Gastrointestinal Function in Diabetes Mellitus
Gastrointestinal function represents an important, and hitherto inappropriately neglected, aspect of diabetes management. Disordered gastrointestinal motor and sensory function occurs frequently in both type 1 and type 2 diabetes and may be associated with gastrointestinal symptoms that adversely affect quality of life. During the last two decades, there has been a rapid expansion in knowledge in this area. It is now recognised that upper gastrointestinal motility is pivotal to the regulation of postprandial blood glucose concentrations in both health and patients with diabetes. This book is the first of its kind and was stimulated by the need to consolidate these recent advances, which dictate that a knowledge of gastroenterology as it relates to diabetes is now required of the clinician/diabetologist. It features an organ specific overview of the epidemiology and pathophysiology of disordered gastrointestinal (including hepatobiliary and pancreatic) function in diabetes mellitus. It contains guidelines for the clinician, diabetologist and gastroenterologist for both diagnosis and management.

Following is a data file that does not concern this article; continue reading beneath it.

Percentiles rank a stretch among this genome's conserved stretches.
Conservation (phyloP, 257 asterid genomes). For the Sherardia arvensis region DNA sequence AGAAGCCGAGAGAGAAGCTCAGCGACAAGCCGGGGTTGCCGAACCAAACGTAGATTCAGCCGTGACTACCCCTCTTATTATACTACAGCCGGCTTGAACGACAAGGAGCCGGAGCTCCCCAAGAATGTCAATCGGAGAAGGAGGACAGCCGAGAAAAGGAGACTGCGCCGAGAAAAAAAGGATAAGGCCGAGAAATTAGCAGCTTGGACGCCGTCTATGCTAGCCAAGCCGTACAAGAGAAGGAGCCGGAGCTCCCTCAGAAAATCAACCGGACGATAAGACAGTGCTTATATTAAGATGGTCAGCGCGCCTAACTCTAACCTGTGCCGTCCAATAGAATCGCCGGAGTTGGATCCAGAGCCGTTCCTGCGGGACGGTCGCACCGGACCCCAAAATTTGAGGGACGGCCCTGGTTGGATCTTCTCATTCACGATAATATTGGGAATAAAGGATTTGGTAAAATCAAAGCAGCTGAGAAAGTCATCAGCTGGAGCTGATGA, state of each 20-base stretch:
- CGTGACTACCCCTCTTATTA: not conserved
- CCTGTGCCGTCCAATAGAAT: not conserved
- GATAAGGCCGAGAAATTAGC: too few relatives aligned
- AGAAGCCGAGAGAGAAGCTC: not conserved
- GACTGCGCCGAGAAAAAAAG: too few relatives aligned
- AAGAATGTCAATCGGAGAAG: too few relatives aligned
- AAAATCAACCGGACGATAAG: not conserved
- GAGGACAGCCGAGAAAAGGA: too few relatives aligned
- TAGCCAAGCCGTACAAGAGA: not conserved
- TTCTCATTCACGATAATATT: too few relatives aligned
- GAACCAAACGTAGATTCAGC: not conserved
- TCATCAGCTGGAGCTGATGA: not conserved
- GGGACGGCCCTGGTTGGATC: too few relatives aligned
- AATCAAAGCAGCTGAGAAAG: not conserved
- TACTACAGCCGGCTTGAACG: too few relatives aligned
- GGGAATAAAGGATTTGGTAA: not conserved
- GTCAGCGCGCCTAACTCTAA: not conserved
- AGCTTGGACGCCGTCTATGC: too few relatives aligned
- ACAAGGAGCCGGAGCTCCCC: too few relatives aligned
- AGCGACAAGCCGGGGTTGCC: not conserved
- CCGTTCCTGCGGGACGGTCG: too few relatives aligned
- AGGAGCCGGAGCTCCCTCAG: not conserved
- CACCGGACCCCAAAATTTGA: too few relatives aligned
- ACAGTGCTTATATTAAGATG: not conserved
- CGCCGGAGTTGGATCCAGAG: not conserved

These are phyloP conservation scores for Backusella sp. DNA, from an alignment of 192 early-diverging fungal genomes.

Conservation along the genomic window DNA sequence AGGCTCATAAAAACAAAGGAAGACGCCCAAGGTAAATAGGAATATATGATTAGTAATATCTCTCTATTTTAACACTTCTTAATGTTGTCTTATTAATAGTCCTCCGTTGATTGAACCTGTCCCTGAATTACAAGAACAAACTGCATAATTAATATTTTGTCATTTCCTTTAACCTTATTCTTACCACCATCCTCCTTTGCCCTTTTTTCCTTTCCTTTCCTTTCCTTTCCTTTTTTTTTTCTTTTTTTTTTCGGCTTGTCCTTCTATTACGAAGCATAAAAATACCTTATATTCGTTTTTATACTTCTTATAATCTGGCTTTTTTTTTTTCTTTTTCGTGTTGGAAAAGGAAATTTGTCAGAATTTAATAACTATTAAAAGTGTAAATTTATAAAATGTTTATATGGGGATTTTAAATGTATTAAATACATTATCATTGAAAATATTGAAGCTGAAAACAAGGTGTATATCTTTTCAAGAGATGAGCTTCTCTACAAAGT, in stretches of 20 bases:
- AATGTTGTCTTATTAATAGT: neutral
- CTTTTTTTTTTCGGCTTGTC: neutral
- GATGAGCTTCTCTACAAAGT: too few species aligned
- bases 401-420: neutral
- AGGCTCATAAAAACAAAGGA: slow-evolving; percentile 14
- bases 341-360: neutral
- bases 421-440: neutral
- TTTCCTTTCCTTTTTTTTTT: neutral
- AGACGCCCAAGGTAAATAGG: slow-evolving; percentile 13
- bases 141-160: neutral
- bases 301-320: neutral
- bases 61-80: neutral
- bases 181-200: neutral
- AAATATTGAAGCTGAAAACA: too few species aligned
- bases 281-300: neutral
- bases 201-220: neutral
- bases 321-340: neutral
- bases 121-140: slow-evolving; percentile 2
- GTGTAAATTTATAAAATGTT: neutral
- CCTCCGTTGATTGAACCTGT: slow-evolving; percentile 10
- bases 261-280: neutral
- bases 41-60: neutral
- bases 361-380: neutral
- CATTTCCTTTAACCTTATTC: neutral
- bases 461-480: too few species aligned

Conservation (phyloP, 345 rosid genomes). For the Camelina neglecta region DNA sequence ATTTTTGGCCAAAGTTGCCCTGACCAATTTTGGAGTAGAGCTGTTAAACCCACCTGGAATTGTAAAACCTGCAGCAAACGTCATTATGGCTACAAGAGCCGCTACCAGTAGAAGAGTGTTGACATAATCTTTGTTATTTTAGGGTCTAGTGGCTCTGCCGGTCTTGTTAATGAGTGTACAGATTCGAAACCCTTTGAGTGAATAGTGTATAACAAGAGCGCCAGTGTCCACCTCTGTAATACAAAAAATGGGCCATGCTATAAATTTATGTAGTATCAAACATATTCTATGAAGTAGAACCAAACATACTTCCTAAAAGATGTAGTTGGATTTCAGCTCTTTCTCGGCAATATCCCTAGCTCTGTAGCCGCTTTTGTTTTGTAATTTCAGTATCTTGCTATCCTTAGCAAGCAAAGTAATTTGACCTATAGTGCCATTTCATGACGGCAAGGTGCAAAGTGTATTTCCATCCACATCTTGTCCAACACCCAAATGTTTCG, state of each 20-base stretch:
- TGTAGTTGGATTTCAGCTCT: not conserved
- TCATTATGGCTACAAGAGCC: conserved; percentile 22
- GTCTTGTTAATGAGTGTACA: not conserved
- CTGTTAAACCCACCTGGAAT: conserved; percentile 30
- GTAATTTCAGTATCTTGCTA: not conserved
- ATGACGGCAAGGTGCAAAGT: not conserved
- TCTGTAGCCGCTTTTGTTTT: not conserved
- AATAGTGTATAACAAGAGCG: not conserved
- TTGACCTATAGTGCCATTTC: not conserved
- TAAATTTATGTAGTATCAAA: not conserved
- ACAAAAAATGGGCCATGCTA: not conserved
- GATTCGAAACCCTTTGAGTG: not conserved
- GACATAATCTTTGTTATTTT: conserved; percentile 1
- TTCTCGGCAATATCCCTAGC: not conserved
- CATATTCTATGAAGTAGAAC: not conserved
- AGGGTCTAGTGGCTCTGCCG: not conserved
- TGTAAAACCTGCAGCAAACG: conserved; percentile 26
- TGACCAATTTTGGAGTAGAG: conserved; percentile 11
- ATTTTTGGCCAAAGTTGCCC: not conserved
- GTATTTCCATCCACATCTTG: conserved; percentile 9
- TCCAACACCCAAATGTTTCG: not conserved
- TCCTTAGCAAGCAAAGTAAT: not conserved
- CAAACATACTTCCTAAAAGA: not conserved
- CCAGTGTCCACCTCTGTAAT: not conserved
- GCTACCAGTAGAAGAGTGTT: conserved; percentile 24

It includes a comprehensive description of the relation between gastrointestinal function, gastrointestinal hormones, autonomic nerve function and glycaemic control in animal models. It covers the development of new treatment options, particularly those targeted at the reduction of postprandial hyperglycaemia, to optimise glycaemic control. This book will be of interest to gastroenterologists, diabetologists, specialist nurses and clinical researchers.